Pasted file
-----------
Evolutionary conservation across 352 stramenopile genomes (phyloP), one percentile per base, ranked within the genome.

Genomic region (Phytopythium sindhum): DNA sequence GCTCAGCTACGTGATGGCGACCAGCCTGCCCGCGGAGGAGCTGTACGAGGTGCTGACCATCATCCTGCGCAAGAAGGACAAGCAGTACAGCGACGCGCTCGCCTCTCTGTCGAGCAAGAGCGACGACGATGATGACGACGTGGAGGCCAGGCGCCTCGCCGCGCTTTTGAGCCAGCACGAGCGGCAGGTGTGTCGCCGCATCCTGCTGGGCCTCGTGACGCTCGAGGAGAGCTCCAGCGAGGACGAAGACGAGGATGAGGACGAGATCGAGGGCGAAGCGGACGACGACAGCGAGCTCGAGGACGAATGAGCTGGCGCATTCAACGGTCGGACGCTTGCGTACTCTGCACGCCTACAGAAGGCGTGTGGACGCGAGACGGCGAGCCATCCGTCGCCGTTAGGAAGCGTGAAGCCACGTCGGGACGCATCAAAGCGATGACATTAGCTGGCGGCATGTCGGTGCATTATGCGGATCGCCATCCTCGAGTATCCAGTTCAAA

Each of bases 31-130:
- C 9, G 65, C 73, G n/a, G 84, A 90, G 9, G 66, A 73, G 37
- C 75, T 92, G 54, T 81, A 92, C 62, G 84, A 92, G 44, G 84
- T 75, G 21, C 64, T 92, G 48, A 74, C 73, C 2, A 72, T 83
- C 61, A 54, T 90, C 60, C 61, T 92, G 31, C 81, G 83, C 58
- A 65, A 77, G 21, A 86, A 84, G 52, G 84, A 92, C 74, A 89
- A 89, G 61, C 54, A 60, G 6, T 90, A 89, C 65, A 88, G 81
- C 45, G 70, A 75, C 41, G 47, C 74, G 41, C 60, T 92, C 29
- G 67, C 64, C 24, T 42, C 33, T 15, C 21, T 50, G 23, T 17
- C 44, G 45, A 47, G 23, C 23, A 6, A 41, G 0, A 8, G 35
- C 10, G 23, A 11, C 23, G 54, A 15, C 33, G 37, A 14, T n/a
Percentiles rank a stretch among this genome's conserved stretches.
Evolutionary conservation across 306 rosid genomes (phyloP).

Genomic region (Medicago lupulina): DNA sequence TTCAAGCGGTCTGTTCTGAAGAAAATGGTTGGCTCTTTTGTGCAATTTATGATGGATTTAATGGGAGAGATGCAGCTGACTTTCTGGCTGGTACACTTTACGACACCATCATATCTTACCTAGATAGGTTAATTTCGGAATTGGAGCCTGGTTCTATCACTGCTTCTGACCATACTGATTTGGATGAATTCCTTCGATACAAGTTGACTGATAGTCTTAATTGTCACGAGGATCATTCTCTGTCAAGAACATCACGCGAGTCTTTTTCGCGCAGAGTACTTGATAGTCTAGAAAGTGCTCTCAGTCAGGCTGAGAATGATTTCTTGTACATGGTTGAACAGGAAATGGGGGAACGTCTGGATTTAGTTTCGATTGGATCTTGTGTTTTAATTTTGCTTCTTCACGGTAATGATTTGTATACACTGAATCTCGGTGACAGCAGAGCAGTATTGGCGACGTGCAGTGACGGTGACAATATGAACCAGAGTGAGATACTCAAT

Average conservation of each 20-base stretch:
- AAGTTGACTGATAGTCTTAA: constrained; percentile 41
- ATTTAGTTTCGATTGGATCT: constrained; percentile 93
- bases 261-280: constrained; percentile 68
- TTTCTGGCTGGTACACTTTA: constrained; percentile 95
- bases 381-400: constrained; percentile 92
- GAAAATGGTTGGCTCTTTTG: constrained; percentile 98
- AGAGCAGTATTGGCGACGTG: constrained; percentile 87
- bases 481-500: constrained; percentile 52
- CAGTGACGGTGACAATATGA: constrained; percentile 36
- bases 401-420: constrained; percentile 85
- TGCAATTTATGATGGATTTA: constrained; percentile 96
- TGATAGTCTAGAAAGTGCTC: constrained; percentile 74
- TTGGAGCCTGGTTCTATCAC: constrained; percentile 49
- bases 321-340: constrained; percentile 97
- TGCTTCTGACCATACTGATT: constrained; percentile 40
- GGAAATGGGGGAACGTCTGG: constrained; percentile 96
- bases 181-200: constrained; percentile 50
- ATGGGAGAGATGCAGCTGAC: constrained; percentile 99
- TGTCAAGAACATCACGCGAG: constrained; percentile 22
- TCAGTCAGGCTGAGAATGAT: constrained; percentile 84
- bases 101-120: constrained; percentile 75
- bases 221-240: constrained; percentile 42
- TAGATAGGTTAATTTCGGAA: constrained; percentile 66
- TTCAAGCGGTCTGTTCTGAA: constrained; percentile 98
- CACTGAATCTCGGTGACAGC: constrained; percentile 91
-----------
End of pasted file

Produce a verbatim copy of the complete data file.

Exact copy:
Evolutionary conservation across 352 stramenopile genomes (phyloP), one percentile per base, ranked within the genome.

Genomic region (Phytopythium sindhum): DNA sequence GCTCAGCTACGTGATGGCGACCAGCCTGCCCGCGGAGGAGCTGTACGAGGTGCTGACCATCATCCTGCGCAAGAAGGACAAGCAGTACAGCGACGCGCTCGCCTCTCTGTCGAGCAAGAGCGACGACGATGATGACGACGTGGAGGCCAGGCGCCTCGCCGCGCTTTTGAGCCAGCACGAGCGGCAGGTGTGTCGCCGCATCCTGCTGGGCCTCGTGACGCTCGAGGAGAGCTCCAGCGAGGACGAAGACGAGGATGAGGACGAGATCGAGGGCGAAGCGGACGACGACAGCGAGCTCGAGGACGAATGAGCTGGCGCATTCAACGGTCGGACGCTTGCGTACTCTGCACGCCTACAGAAGGCGTGTGGACGCGAGACGGCGAGCCATCCGTCGCCGTTAGGAAGCGTGAAGCCACGTCGGGACGCATCAAAGCGATGACATTAGCTGGCGGCATGTCGGTGCATTATGCGGATCGCCATCCTCGAGTATCCAGTTCAAA

Each of bases 31-130:
- C 9, G 65, C 73, G n/a, G 84, A 90, G 9, G 66, A 73, G 37
- C 75, T 92, G 54, T 81, A 92, C 62, G 84, A 92, G 44, G 84
- T 75, G 21, C 64, T 92, G 48, A 74, C 73, C 2, A 72, T 83
- C 61, A 54, T 90, C 60, C 61, T 92, G 31, C 81, G 83, C 58
- A 65, A 77, G 21, A 86, A 84, G 52, G 84, A 92, C 74, A 89
- A 89, G 61, C 54, A 60, G 6, T 90, A 89, C 65, A 88, G 81
- C 45, G 70, A 75, C 41, G 47, C 74, G 41, C 60, T 92, C 29
- G 67, C 64, C 24, T 42, C 33, T 15, C 21, T 50, G 23, T 17
- C 44, G 45, A 47, G 23, C 23, A 6, A 41, G 0, A 8, G 35
- C 10, G 23, A 11, C 23, G 54, A 15, C 33, G 37, A 14, T n/a
Percentiles rank a stretch among this genome's conserved stretches.
Evolutionary conservation across 306 rosid genomes (phyloP).

Genomic region (Medicago lupulina): DNA sequence TTCAAGCGGTCTGTTCTGAAGAAAATGGTTGGCTCTTTTGTGCAATTTATGATGGATTTAATGGGAGAGATGCAGCTGACTTTCTGGCTGGTACACTTTACGACACCATCATATCTTACCTAGATAGGTTAATTTCGGAATTGGAGCCTGGTTCTATCACTGCTTCTGACCATACTGATTTGGATGAATTCCTTCGATACAAGTTGACTGATAGTCTTAATTGTCACGAGGATCATTCTCTGTCAAGAACATCACGCGAGTCTTTTTCGCGCAGAGTACTTGATAGTCTAGAAAGTGCTCTCAGTCAGGCTGAGAATGATTTCTTGTACATGGTTGAACAGGAAATGGGGGAACGTCTGGATTTAGTTTCGATTGGATCTTGTGTTTTAATTTTGCTTCTTCACGGTAATGATTTGTATACACTGAATCTCGGTGACAGCAGAGCAGTATTGGCGACGTGCAGTGACGGTGACAATATGAACCAGAGTGAGATACTCAAT

Average conservation of each 20-base stretch:
- AAGTTGACTGATAGTCTTAA: constrained; percentile 41
- ATTTAGTTTCGATTGGATCT: constrained; percentile 93
- bases 261-280: constrained; percentile 68
- TTTCTGGCTGGTACACTTTA: constrained; percentile 95
- bases 381-400: constrained; percentile 92
- GAAAATGGTTGGCTCTTTTG: constrained; percentile 98
- AGAGCAGTATTGGCGACGTG: constrained; percentile 87
- bases 481-500: constrained; percentile 52
- CAGTGACGGTGACAATATGA: constrained; percentile 36
- bases 401-420: constrained; percentile 85
- TGCAATTTATGATGGATTTA: constrained; percentile 96
- TGATAGTCTAGAAAGTGCTC: constrained; percentile 74
- TTGGAGCCTGGTTCTATCAC: constrained; percentile 49
- bases 321-340: constrained; percentile 97
- TGCTTCTGACCATACTGATT: constrained; percentile 40
- GGAAATGGGGGAACGTCTGG: constrained; percentile 96
- bases 181-200: constrained; percentile 50
- ATGGGAGAGATGCAGCTGAC: constrained; percentile 99
- TGTCAAGAACATCACGCGAG: constrained; percentile 22
- TCAGTCAGGCTGAGAATGAT: constrained; percentile 84
- bases 101-120: constrained; percentile 75
- bases 221-240: constrained; percentile 42
- TAGATAGGTTAATTTCGGAA: constrained; percentile 66
- TTCAAGCGGTCTGTTCTGAA: constrained; percentile 98
- CACTGAATCTCGGTGACAGC: constrained; percentile 91